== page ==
Energy transition: Trade conflicts hinder and a $2.4 trillion per year call


The Global Wind Energy Council (GWEC) has organised and hosted the first Beijing Renewable Energy Investment Summit (BREIS) to discuss the impact of trade wars on the energy transition as well as to come with possible solutions to address the challenges.

The summit was held on the 21 of October in Beijing was organised in partnership with the Chinese Wind Energy Association and the Chinese Renewable Energy Association.

Renewable energy is a hot topic disrupting the energy industry and is also set for discussion at the Asian Utility Week and POWERGEN Asia conference which takes place on 22-24 September 2020. Click here to register to attend and for more information about the event

Industry stakeholders present discussed how to enhance cooperation, create appropriate investment climates and regulatory environments in order to radically increase investment in renewable energy.

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Industry leaders called for governments to refrain from introducing trade barriers which impact wind turbine equipment and to ensure an open investment climate for companies financing the global energy transition.

Onshore wind energy has reduced its levelised cost of energy by 45% over the last decade.

The energy industry needs to increase annual investments in renewables to $2.4 trillion through 2050 to address climate change and reverse the negative impacts of trade conflicts on the energy industry.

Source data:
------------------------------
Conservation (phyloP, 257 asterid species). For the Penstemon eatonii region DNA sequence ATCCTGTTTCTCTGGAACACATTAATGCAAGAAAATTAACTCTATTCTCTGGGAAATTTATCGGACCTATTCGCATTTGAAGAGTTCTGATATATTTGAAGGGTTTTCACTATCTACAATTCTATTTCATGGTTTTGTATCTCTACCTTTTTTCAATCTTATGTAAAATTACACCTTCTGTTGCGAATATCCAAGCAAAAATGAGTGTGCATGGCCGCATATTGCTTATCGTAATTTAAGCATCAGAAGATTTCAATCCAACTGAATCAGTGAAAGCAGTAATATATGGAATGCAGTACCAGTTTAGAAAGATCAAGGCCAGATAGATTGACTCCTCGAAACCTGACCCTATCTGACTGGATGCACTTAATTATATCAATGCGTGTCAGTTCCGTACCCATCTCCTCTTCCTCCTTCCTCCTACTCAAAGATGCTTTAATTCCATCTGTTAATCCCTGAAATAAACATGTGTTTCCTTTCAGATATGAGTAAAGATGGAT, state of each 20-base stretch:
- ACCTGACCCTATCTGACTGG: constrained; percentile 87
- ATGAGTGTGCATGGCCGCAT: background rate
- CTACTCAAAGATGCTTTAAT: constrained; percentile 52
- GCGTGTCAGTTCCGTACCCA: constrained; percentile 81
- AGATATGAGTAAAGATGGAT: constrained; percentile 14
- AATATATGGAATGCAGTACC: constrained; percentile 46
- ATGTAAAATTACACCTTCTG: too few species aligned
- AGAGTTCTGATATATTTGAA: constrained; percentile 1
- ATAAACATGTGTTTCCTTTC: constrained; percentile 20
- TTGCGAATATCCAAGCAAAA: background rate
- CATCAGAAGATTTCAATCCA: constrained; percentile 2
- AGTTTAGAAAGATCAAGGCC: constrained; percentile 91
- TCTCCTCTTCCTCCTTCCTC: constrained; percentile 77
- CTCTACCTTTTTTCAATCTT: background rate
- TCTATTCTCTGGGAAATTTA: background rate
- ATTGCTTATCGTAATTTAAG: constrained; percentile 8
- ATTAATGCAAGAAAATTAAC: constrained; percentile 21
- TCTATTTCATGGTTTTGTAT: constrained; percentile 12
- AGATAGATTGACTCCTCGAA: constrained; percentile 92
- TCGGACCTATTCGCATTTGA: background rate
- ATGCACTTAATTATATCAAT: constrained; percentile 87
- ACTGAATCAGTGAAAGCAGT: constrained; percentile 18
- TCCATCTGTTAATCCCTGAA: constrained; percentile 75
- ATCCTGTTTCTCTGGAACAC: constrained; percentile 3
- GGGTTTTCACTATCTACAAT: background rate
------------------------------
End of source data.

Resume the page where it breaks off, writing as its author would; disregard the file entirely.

According to leaders present at the summit:

  • Open trade and investment environments are vital to carry out the necessary energy transition cost-effectively
  • Annual investment in renewables must increase by fivefold to achieve 1.5 C pathway
  • Trade warsconflicts and protectionism risk are increasing the cost of renewables after a global push which has made wind and solar energy more competitive than fossil fuels and nuclear
  • Protectionist policies could potentially add up to 20% on wind turbine supply chain costs
  • Governments must work together to ensure open investment environments

Ben Backwell, CEO of the GWEC, said: “As global warming continues to break records putting the fate of our planet at risk, the world faces possibly its greatest historic challenge so far, and there is unprecedented public and political support for taking action.

“It is vitally important for countries, governments, companies and communities to be working together to scale up the deployment of technologies like wind energy that we need to decarbonise. And yet, every week we are hearing talk about new trade barriers and new restrictions on badly needed investments being introduced. Whether we are in Beijing, Brussels or Washington, we all face a common problem and need to cooperate to replace fossil fuels with renewables as fast as possible and at the lowest cost.”

Morten Dyrholm, senior vice president at Vestas added, “In today’s wind market, it’s key to invest in global reach and a global supply chain. As market growth fluctuates and there’s a strong push for localisation, having supply chain flexibility is key, but trade wars and barriers do real damage to businesses by inflating prices. It makes a global supply chain less global, making renewables less competitive. At Vestas, it’s clear that trade wars and barriers do not help spur localisation, and a healthy competition which is needed to attract investments”